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Executive Summary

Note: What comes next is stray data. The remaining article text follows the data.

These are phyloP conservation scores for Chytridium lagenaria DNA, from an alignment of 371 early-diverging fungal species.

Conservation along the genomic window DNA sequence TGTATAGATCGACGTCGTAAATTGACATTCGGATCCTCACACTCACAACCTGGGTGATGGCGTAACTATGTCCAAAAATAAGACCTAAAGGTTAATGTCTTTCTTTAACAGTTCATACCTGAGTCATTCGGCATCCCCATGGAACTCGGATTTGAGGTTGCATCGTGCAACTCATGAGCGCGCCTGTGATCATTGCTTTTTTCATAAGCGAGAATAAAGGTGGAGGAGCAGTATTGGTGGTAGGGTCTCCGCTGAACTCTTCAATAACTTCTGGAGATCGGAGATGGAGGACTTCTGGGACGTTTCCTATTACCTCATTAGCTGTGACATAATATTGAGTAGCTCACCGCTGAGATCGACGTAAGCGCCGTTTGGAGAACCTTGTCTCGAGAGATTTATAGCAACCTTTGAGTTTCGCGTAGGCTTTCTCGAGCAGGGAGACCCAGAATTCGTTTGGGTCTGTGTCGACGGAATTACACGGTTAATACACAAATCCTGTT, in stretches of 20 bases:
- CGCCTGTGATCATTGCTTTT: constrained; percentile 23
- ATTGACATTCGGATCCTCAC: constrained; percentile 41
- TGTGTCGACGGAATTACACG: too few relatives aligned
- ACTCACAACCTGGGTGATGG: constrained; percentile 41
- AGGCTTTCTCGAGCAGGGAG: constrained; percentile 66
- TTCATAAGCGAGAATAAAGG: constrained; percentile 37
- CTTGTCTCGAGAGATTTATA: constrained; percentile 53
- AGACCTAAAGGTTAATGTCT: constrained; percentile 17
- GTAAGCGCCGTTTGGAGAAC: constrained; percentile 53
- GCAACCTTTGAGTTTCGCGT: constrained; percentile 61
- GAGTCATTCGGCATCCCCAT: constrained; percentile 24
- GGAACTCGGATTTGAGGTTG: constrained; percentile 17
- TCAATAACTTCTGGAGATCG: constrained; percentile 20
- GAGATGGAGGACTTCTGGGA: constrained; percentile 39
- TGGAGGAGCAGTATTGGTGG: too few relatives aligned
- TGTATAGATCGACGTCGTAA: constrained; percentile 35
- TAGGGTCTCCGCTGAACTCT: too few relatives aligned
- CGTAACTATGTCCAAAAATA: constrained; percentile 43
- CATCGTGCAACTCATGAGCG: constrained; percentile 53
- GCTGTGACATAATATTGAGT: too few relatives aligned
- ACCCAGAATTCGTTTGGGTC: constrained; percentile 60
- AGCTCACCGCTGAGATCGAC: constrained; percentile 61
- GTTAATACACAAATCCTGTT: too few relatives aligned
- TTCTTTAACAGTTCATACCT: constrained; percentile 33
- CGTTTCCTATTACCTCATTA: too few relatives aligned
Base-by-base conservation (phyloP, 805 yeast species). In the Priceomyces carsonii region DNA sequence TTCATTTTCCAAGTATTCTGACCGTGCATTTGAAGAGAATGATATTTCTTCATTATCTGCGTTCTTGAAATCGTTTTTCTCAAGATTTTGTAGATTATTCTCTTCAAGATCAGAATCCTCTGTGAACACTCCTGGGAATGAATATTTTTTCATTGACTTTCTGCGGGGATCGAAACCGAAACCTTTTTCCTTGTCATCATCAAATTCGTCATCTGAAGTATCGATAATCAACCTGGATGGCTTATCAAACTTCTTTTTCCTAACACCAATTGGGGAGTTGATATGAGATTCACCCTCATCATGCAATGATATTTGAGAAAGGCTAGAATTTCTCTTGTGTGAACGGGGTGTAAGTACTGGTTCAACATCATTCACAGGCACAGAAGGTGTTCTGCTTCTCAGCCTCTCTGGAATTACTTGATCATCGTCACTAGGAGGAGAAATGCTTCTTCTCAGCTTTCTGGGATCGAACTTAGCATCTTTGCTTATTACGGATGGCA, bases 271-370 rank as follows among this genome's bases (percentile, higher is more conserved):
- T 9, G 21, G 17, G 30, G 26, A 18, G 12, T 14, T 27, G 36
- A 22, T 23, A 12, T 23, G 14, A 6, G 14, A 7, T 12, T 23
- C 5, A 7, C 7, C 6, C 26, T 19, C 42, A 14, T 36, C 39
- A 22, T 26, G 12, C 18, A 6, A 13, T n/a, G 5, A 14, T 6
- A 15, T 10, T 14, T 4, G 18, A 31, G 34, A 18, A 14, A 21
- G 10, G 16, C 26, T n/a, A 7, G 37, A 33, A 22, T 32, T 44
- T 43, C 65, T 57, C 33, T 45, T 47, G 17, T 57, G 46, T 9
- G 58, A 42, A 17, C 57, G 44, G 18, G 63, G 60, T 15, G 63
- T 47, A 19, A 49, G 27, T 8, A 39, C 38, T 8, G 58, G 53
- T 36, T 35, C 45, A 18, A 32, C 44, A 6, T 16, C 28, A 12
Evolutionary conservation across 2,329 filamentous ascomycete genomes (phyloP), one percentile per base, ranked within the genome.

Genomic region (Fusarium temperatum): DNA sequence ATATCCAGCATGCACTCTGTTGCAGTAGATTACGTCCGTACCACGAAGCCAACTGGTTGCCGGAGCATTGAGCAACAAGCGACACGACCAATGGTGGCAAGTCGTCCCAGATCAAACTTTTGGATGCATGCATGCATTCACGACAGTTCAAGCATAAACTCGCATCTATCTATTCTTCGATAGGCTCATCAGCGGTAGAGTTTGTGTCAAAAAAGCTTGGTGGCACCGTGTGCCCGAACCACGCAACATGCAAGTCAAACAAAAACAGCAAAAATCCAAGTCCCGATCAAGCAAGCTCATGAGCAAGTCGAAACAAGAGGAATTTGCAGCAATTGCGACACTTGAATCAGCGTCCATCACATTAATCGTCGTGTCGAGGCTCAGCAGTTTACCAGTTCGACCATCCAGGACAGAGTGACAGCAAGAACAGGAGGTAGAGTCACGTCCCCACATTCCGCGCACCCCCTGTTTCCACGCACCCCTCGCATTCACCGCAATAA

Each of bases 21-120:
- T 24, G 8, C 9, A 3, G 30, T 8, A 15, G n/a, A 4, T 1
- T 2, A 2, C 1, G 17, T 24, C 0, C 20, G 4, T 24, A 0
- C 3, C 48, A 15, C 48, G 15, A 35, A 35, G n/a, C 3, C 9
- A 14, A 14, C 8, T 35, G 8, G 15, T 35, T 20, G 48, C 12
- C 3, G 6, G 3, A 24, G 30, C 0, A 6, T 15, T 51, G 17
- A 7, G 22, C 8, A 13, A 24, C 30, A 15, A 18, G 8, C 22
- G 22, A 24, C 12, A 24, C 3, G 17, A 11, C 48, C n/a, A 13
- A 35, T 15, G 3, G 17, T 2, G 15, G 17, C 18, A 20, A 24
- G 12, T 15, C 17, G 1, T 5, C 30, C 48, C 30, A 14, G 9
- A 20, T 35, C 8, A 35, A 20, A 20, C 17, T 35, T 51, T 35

Hemoglobin disorders such as sickle cell anemia and thalassemias are potential candidates for treatment by gene therapy, but are not likely to be among its initial clinical uses, a recent background paper prepared by the Congressional Office of Technology Assessment (OTA) asserts. Because hemoglobin disorders are among the best defined, and most common single-gene diseases and because of the accessibility of hemoglobin-producing bone-marrow cells, "hemoglobinopathies were presumed, until several years ago, to be the first candidates for human gene therapy," the report notes. However, "although innovative rDNA technology has pinpointed the genetic defects responsible for different hemoglobin disorders, recent experiments revealing that the regulatory complexities in the manufacture of hemoglobin, and in gene regulation in general indicate that hemoglobinopathies will not be effectively treated until these processes are better understood and can be controlled," the report asserts. The OTA report, prepared at the request of Rep. Gore (D-Tenn.), is the fourth in a series on genetics. The other publications in the series include "Commercial Biotechnology: An International Analysis," issued in January 1984 ("The Pink Sheet" Jan. 30, p. 6) and "The Role of Genetic Testing in the Prevention of Occupational Disease," issued in April 1983. Gore, who is moving to the Senate in January, held a press briefing on the report Dec. 17. He also stressed that he intends to continue to focus on the issue in the Senate (see related T&G this issue). The OTA report included a list of disorders for which gene therapy might be considered, along with relative rankings as to when clinical studies might be conceivable. Hemoglobin disorders were listed as potential gene therapy treatments, but "further off" than the foreseeable future. The first clinical tests of the technology will likely be somatic cell therapy for the treatment of rare enzyme deficiency disorders, according to the report. Robert Cook-Degan, the OTA study director, added that research groups in Texas, San Diego, and Boston will probably submit the first protocols. "None have been sent through NIH yet, so we don't know who is going to come in with it first," he said. "A couple have gone through local review" by institutional review boards. The background paper provided four examples of diseases for which "protocols for human gene cell therapy in somatic cells [are] expected in [the] next several" years: "immunodeficiency caused by adenosine deaminase or purine nucleoside phosphorylase deficiencies"; Lesch-Nyhan syndrome; "urea cycle defects caused by deficiencies of arginosuccinate synthetase (citrulinemia) or ornithine carbamoyl transferase" (OCT). Tabular information in the background paper indicates that all of the near-term treatment candidates, except Lesch-Nyhan syndrome are rare. Lesch-Nynan syndrome occurs in about one in 10,000 males each year worldwide; about 200 new cases are reported in the U.S. each year. Among the disorders which might be candidates in the "foreseeable future" are: phenyl-ketonuria (as an improvement over dietary therapy); familial hypercholesterolemia; "defects of the urea cycle other than citrullinemia and OCT deficiency"; some forms of Gaucher disease; Hunter syndrome and severe grades of branched chain ketoaciduria. The paper also cites several disorders, including chromosomal disorders such as Down syndrome, and environmental and multi-genic disorders such as hypertension and diabetes; for which gene therapy "may not be applicable." The OTA group points out that if gene therapy proves viable, it may eventually spawn patentable products and technologies. However, the paper asserts, the "criteria for granting each patents . . . will be the same ones used for other rDNA products . . ." Copies of the OTA report, "Human Gene Therapy" are available from the U.S. Govt. Printing Office, Superintendent of Documents, Washington, D.C. 20402. The GPO stock number for the publication is 052-003-00983-8.

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